More than 70 tornadoes were reported over the weekend in the Midwest and Great Plains of the United States, killing at least three people, with at least ten more still missing and significant damage in Arkansas and Texas.
More tornadoes are expected in the coming days. The fierce storms can happen at any time of year but are most common in May and June in North America, when atmospheric conditions tend to be most right for their formation. Tornadoes remain deadly and relatively unpredictable, despite recent advancements in weather science.
Here’s what scientists do know:
A tornado, or twister, is a violently rotating column of air that extends between the Earth's surface and a cloud, usually a cumulonimbus cloud. Most tornadoes last for less than ten minutes, says Harold Brooks, a research meteorologist with the National Oceanic and Atmospheric Administration's (NOAA) National Severe Storms Laboratory (NSSL) in Norman, Oklahoma.
Large tornadoes usually last longer—around 30 minutes, Brooks says. The most powerful twisters have wind speeds of more than 300 miles (483 kilometers) per hour, which can rip buildings off their foundations. They can be more than two miles (3.2 kilometers) wide, and can spin across the ground for dozens of miles.
The more common tornadoes have wind speeds of less than 110 miles (177 kilometers) per hour, are about 250 feet (76 meters) across, and travel only a few miles before they dissipate.
Tornadoes kill an average of 60 people a year in the U.S., mostly from flying or falling debris, reports NOAA. (See "Interactive: Forces of Nature.") Half of those deaths are caused by the strongest one percent of the most violent storms, says Brooks.
How Tornadoes Form
The most intense tornadoes emerge from what are called supercell thunderstorms. For such a storm to form, you first "need the ingredients for a regular thunderstorm," says Brooks.
Those ingredients include warm moisture near the surface and relatively cold, dry air above. "The warm air will be buoyant, and like a hot-air balloon it will rise," says Brooks.
A supercell requires more: winds that increase in strength and change direction with height. "Then the updraft tends to rotate, and that makes a supercell," explains Brooks.
The supercell churns high in the air and, in about 30 percent of cases, it leads to the formation of a tornado below it. This happens when air descending from the supercell causes rotation near the ground.
Even then, "we still don't know why some thunderstorms create tornadoes while others don't," tornado-chaser Tim Samaras said in early 2013. Samaras was a scientist and National Geographic explorer who was killed by a twister on May 31, 2013, in El Reno, Oklahoma. (Read about Samaras's life and death.) Brooks says scientists believe that strong changes in winds in the first kilometer of the atmosphere and high relative humidity are important for the formation of tornadoes. There also needs to be a downdraft in just the right part of the storm.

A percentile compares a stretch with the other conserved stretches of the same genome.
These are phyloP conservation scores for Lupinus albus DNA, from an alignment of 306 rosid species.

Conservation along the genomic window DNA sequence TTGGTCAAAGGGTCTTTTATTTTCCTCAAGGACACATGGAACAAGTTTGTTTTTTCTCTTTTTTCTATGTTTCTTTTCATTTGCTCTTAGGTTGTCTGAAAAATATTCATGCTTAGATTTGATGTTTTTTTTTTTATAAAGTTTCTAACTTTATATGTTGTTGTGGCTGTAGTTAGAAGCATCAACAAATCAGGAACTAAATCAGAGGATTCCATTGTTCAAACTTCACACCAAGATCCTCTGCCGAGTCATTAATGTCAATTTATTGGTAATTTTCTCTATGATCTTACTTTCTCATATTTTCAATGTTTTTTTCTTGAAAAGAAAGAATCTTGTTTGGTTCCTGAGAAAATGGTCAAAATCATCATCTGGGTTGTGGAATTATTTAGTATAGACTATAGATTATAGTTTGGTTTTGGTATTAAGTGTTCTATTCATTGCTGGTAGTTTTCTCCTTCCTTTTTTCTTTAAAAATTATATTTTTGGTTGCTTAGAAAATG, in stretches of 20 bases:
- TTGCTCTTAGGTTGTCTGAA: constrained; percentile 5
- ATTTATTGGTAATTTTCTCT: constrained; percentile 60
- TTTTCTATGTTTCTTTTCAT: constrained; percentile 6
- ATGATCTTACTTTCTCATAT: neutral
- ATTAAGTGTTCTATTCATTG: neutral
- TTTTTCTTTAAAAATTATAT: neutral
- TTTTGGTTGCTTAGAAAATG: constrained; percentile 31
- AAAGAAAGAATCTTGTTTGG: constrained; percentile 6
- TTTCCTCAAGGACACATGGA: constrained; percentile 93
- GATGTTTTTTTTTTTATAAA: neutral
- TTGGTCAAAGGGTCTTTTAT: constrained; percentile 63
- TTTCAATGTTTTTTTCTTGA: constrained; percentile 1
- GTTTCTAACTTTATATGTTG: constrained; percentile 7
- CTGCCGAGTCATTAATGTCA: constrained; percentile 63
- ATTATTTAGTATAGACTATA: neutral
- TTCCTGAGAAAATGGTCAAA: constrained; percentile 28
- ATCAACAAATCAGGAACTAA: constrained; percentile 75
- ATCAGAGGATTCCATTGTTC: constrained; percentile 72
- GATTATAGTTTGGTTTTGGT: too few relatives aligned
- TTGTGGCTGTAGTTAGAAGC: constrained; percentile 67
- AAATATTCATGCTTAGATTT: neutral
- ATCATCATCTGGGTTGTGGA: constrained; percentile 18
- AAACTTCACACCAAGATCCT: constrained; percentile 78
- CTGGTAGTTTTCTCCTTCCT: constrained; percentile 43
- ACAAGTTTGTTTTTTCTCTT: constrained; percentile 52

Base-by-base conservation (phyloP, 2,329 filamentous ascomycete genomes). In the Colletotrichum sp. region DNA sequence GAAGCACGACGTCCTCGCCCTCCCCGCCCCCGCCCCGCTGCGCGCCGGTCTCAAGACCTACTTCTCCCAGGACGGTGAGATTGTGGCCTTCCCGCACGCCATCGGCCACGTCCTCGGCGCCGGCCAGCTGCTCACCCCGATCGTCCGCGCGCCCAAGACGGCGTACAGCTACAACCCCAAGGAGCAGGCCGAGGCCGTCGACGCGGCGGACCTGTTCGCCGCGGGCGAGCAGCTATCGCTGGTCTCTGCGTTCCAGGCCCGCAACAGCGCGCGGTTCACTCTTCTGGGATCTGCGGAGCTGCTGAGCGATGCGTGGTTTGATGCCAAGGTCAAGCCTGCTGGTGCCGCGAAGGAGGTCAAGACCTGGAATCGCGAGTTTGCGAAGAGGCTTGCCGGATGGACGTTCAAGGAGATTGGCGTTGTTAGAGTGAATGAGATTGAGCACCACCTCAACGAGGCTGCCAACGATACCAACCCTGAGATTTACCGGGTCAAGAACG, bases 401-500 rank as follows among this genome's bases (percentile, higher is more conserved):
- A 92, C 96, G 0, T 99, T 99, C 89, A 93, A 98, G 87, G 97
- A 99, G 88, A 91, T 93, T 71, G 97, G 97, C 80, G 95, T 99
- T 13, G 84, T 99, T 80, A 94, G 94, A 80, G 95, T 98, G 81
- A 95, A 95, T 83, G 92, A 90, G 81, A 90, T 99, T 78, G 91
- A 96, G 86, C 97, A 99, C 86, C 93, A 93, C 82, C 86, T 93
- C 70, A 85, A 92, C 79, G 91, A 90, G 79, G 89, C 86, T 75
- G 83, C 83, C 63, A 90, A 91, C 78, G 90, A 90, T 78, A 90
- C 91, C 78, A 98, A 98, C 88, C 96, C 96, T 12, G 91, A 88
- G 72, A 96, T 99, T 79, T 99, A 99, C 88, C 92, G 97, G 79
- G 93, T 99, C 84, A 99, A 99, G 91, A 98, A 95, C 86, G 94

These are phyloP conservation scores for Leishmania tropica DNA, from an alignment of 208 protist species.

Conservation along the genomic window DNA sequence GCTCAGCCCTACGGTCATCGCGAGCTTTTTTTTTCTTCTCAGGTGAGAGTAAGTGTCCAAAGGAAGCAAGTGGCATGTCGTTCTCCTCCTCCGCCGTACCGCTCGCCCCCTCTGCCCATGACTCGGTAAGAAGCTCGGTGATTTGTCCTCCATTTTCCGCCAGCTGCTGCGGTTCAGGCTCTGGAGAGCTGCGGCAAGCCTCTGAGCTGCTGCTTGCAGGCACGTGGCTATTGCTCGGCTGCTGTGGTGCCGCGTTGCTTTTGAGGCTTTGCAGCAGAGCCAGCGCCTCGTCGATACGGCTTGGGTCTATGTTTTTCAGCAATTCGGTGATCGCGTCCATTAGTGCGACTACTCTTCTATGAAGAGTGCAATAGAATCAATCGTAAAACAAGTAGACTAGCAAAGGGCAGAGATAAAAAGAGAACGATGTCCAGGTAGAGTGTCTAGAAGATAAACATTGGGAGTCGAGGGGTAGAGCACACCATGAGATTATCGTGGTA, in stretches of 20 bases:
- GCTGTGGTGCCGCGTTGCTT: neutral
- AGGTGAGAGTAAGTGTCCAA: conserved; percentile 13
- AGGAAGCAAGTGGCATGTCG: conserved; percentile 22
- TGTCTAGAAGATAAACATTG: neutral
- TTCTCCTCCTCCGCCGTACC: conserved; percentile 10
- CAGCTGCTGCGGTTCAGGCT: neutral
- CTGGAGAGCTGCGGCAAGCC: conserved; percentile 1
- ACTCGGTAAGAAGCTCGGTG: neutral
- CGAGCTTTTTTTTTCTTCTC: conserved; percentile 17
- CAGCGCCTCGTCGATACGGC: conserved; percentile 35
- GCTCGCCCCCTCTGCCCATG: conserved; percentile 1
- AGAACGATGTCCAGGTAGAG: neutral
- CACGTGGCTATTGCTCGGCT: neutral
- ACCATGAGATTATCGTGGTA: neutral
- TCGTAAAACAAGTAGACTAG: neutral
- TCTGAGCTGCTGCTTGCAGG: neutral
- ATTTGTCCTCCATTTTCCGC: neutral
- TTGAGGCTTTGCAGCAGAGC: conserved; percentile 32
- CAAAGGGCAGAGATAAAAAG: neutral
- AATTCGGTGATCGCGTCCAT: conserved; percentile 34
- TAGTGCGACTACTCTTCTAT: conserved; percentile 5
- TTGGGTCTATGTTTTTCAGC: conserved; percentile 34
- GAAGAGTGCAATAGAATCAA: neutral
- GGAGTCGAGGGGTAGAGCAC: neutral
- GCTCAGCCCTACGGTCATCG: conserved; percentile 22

Indeed, tornado formation requires what Brooks calls a "Goldilocks" situation, in which air must be cold but not too cold. It should be a few degrees more frigid than surrounding air.
But there's more scientific mystery surrounding how tornados end. "We don't understand how tornadoes die," Brooks says. "Eventually the air gets too cold and it chokes off the inflow of new air into the storm, but we don't know the details."
A supercell thunderstorm strikes in South Dakota. Among the most severe storms, supercells can bring strong winds, hail, and even tornadoes. (See more extreme weather pictures.)
Where and When Twisters Strike
Tornadoes have been observed on every continent except Antarctica. They have been most documented in North America, where an estimated 1,200 strike the United States each year, but they frequently appear in many other countries. (See an interactive map of tornadoes in the U.S.)
The most notoriously affected region in the United States, called "Tornado Alley," includes the Great Plains states of Kansas, Nebraska, and the Dakotas, as well as parts of Texas. Large-scale weather patterns tend to converge on that area, making tornadoes more likely.
In many countries, including the United States, Canada, and continental Europe, the strength of tornadoes is measured by the Fujita scale or the updated Enhanced Fujita Scale. An F0 or EF0 tornado damages trees but substantial structures are left unharmed; a tornado in the strongest category—F5 or EF5 —blows away buildings.
Since measuring wind speeds inside a twister is extremely difficult, scientists typically rely on damage to estimate velocities.
The Difficulties of Forecasting
Tornadoes are much harder to forecast than hurricanes, which are larger storms that last a lot longer. According to NOAA, the average amount of time between a tornado warning and the arrival of a storm is about 13 minutes. (A tornado warning means a twister has been sighted, while a tornado watch means one is possible.)
The National Severe Weather Laboratory's Warn-on-Forecast research project is aiming to improve forecasting, but the work is slow-going.
The project uses powerful software to crunch data on temperatures, moisture, and other atmospheric variables. Sometimes the system "makes really good forecasts, and other times it doesn't," says Brooks.
As computers get faster and data improves, forecasts may get more accurate. In the meantime, better understanding of the atmosphere will also help other fields, such as planning for wind farms or the placement of solar panels.
Predicting the path of a tornado across the landscape can also be challenging. Brooks says tornadoes tend to follow the general movement of the thunderstorm they are associated with, but the route can be erratic.
"It's kind of like walking a dog," he says. "You get down the block, but in the middle the dog goes back and forth."